Critical Non-Essentials sounds like an oxymoron – why would something Non-Essential be considered so essential to the operation of a successful business? But these small gestures, ones that your client or customer do not expect, are worth their weight in gold. Especially for small businesses.

What is a Critical Non-Essential? We like to think of it as anything that you do for your customer that is not part of the standard package. Customers might expect a form birthday card in the mail, but are they expecting a hand-written note inside? With a Starbucks gift card? Probably not. Is your cigar-loving customer expecting a thank you, or even a generic gift card, as a referral bonus? Probably. But is that person expecting a carefully curated box of rare cigars to arrive with their next shipment of your product? Probably not. Critical Non-Essentials could be sending a gift basket for no reason whatsoever. Or even a handwritten thank you note for being your client, even when they didn’t recently buy something. These are critical non-essentials.


Critical Non-Essentials are worth way more than the actual dollars spent on the gift – there is no price on keeping a happy customer. Or is there? Let’s say that you are a home remodeler. You’ve got a customer that had you redo their bathroom, and the cost was $50,000. Great! You made sure that the service was flawless, the craftsmanship superior, and the project was all on budget. Double great! Let’s say that you sent that client, 2 years down the road, a bouquet of flowers on their birthday, long after the completion of their project. The next year, they are now ready to do a kitchen remodel too. Chances are, they won’t even call anyone else to quote the job. That $75,000 kitchen remodel is yours. The cost to keep a happy customer coming back only was a $50 flower arrangement – we’d take that return on investment in marketing any day.

Often when coaching leaders and teams, we talk about an Emotional Bank Account. Just like your Bank Account for your money, there are withdrawals and deposits, and having more deposits than withdrawals is what you want to keep financial happiness. Your Emotional Bank Account is the same. Each of the Critical Non-Essentials make a very valuable deposit in the customers’ Emotional Bank Account, giving them the means and the motivation to patronize your business again and again. Giving more than you take is a great skill for being a kind human being, but in business it’s crucial.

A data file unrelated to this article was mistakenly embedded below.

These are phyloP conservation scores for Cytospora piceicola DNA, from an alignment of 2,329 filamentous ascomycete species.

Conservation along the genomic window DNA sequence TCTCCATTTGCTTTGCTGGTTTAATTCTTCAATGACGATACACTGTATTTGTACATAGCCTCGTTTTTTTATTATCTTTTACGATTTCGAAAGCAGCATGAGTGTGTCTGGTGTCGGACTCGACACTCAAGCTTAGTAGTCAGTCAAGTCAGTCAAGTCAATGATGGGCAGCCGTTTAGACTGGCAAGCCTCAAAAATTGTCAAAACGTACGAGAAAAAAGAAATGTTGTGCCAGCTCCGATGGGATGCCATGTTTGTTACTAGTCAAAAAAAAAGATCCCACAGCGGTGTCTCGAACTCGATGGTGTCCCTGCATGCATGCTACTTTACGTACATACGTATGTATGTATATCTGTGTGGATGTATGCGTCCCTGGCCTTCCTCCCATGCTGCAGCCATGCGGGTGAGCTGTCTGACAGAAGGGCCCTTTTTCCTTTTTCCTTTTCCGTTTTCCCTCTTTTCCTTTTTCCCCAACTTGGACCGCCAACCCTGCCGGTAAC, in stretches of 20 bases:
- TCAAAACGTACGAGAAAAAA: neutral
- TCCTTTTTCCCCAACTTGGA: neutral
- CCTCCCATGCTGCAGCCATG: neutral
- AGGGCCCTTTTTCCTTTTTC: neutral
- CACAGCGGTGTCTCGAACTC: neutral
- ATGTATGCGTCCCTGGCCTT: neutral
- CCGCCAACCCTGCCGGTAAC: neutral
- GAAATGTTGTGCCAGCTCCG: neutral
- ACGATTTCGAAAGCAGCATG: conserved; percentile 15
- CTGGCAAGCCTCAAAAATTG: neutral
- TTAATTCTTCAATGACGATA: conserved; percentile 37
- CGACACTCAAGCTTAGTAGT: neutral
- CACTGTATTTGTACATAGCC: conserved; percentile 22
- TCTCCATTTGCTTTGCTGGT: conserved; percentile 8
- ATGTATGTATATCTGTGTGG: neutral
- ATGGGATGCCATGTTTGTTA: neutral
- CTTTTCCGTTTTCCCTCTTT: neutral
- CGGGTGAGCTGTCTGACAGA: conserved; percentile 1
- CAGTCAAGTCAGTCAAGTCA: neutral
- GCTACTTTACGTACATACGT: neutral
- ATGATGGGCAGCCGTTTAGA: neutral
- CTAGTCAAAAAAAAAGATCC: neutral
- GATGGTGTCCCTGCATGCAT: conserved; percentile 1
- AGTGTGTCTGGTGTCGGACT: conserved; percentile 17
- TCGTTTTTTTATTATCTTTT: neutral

Is your competition doing these extra special things? Look no further than their reviews on Google My Business, Yelp, or Facebook. Customers appreciate these little steps in making their experience extraordinary, and they’re going to talk about it. Read the reviews on your competitors. Do just one step better. Do they send a hand-written thank you note? Send a fully cooked dinner to them to enjoy in their new home. Do they return your pet to you clean and in great care? Put a little bandana on them so when they leave it’s a little bit extra.


There are a million ways to make a customer experience extraordinary, whether your business is giving root canals or spa treatments (We recommend reading Dr. Paddi Lund’s book The Absolute Critical Non-Essentials, an oldie but goodie). But how do you decide what to do? The absolute best way to surprise and delight a customer is to build a relationship with them. If everyone gets a Starbucks gift card, and they hate coffee, then that gift is going to be tossed aside. But if they’re a craft beer drinker, and they get a six pack from the hottest new microbrew pub, then that is going to leave an impression. Showing that you pay attention just amplifies the experience for the customer. Each customer has unique likes and dislikes and the more you can know about them the better. Let the connection be genuine though – just simply reading their LinkedIn bio is not enough.


Your best customers can often be disguised as your employees. Be sure that the Critical Non-Essentials spirit of giving and making the experience extraordinary extends to them. If your office tradition is to get a cake for someone’s birthday, but you know that the employee has been working day and night to lose weight, then a cake is probably not something that they appreciate. Take the time to know whether they like chocolate or vanilla, or both. Take the time to be sure that the employee doesn’t have any food allergies. These Emotional Bank Account deposits go a long way in the future – that employee is going to feel more connected to the team and in the long run will be exponentially more productive in the business.


Looking at your overall Customer Service strategy, and including Critical Non-Essentials in that, can help you secure clients for life. These don’t have to be grand gestures, but even little acknowledgements can fill the Emotional Bank Account for the future. Make the Customer Service strategy personal, because every person is different. Every person is just that: a person. Recognize them for the unique, wonderful individual that they are – and show them that you do.


Do you know how to keep customers for life? Need a new strategy? Are your employees trained to recognize and embrace uniqueness in their customers? Do your employees feel appreciated and loved? We can help. Schedule your no-cost, no-obligation business analysis today.

About the author,

Director of Marketing, ActionCOACH Columbus

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